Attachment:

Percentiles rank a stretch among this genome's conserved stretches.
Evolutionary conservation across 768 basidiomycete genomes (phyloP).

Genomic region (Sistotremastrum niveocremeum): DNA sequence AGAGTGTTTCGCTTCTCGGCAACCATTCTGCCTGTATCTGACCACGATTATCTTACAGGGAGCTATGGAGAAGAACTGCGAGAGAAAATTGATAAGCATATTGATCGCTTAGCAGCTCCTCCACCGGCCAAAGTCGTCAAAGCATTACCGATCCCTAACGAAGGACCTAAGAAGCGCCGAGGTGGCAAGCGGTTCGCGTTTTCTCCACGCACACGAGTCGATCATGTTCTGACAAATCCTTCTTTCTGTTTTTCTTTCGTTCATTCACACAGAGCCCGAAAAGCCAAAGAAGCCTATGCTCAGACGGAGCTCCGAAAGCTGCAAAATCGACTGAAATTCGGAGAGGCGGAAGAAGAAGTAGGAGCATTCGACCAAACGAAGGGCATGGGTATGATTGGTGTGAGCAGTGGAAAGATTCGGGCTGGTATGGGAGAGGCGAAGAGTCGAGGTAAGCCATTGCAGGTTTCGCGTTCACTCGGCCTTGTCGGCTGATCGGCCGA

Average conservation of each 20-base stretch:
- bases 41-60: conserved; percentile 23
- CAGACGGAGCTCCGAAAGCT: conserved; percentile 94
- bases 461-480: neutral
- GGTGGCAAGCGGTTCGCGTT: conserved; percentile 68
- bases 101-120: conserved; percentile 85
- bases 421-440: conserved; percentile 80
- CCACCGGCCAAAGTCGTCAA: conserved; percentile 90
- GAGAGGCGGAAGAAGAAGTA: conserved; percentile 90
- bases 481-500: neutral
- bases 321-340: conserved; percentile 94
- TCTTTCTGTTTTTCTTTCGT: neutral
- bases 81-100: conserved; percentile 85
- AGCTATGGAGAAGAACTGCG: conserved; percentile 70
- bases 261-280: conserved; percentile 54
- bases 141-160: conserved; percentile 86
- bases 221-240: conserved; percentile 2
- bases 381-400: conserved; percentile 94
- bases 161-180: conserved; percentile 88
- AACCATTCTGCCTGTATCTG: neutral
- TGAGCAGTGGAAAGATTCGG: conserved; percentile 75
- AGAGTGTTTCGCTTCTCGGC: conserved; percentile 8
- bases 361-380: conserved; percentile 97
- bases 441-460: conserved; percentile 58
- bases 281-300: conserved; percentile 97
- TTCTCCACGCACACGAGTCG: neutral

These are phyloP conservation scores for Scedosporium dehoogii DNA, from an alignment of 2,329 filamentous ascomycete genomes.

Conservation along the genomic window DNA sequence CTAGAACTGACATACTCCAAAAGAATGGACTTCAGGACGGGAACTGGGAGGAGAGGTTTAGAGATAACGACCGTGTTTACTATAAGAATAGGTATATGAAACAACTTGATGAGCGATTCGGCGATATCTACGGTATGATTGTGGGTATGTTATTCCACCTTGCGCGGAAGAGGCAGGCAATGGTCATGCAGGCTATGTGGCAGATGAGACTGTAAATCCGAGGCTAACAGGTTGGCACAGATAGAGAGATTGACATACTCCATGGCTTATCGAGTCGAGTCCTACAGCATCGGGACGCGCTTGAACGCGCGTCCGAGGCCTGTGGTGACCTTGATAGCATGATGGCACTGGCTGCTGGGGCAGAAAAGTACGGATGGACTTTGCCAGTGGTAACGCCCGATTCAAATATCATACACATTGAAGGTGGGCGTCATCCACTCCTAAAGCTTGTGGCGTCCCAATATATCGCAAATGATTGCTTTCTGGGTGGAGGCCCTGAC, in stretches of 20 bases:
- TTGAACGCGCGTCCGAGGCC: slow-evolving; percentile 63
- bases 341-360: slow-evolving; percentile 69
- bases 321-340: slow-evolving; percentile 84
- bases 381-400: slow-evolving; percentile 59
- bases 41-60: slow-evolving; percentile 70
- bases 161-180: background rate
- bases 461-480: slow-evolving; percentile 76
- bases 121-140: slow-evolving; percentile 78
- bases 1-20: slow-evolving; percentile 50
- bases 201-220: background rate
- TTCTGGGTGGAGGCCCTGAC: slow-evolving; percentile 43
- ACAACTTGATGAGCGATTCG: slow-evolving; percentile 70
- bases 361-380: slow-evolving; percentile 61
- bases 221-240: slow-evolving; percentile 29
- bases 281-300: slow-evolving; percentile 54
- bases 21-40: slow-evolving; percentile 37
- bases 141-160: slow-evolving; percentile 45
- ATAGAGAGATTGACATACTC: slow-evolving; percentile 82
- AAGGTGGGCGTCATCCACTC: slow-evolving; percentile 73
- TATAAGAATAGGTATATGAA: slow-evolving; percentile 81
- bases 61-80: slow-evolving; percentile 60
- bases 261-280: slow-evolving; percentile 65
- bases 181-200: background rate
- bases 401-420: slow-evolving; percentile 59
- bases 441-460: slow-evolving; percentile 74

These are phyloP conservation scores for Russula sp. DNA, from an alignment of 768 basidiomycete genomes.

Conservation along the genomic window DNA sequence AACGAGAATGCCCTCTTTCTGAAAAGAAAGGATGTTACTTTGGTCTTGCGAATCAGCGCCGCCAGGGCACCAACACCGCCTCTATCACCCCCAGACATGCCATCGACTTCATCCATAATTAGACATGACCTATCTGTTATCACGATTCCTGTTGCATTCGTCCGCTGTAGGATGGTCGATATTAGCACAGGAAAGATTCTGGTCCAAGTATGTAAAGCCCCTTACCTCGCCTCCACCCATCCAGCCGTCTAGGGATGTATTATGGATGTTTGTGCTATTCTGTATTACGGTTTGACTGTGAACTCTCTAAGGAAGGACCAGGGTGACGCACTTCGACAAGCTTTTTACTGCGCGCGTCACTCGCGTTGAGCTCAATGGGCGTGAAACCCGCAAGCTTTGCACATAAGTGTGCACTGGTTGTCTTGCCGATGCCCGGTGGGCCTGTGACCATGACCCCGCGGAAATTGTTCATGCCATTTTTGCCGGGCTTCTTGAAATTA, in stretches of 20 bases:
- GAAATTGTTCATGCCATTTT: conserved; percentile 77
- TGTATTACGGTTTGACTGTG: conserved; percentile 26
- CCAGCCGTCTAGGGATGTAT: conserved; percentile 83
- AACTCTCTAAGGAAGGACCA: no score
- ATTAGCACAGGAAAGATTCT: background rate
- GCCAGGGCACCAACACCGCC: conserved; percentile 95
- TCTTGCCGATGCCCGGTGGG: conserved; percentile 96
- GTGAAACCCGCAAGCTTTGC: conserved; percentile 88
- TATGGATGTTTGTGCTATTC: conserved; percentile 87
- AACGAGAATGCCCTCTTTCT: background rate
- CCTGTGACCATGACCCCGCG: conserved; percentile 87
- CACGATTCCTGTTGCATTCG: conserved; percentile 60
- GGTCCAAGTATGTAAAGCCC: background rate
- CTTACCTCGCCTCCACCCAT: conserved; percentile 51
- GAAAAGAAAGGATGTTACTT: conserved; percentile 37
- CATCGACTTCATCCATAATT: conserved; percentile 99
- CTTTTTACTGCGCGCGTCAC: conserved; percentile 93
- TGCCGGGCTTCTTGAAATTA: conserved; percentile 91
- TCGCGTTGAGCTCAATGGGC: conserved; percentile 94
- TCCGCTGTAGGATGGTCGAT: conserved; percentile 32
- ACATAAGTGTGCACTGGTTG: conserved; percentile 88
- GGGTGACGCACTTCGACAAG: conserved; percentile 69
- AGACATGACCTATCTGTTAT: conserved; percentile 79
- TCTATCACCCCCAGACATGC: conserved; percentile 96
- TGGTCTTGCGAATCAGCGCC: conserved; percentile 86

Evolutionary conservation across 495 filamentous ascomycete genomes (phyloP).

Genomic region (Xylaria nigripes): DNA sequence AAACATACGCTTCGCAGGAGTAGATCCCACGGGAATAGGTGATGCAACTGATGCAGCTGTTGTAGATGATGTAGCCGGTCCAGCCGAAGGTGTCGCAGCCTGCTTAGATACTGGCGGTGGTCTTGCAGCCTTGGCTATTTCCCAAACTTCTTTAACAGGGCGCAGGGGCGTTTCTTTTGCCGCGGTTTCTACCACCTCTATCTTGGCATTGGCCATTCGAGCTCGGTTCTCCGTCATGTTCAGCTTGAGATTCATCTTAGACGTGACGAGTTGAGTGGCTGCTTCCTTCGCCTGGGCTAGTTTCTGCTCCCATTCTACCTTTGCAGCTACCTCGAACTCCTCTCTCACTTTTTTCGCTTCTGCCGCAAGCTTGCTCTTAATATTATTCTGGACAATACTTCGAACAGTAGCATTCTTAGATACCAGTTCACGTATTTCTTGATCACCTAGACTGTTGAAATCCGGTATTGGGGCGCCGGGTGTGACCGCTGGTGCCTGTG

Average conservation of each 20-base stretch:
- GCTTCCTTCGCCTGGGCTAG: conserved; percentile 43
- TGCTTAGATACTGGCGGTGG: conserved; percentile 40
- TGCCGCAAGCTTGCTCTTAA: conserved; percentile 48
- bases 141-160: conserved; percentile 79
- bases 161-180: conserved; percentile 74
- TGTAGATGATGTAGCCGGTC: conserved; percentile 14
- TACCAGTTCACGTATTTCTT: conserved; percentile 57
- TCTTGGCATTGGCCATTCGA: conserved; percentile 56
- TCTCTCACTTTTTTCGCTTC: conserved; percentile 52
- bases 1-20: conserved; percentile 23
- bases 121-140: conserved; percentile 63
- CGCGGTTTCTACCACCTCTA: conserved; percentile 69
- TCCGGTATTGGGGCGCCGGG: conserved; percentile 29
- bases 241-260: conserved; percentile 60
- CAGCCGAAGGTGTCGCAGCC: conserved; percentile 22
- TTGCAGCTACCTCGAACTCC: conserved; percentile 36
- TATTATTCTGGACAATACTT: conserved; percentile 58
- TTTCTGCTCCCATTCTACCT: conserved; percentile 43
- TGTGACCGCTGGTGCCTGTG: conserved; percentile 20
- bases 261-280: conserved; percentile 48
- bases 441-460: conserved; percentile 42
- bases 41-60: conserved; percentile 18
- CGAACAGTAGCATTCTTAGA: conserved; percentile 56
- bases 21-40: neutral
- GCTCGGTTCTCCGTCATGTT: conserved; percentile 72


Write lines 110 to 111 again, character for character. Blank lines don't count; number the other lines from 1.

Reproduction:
- bases 21-40: neutral
- GCTCGGTTCTCCGTCATGTT: conserved; percentile 72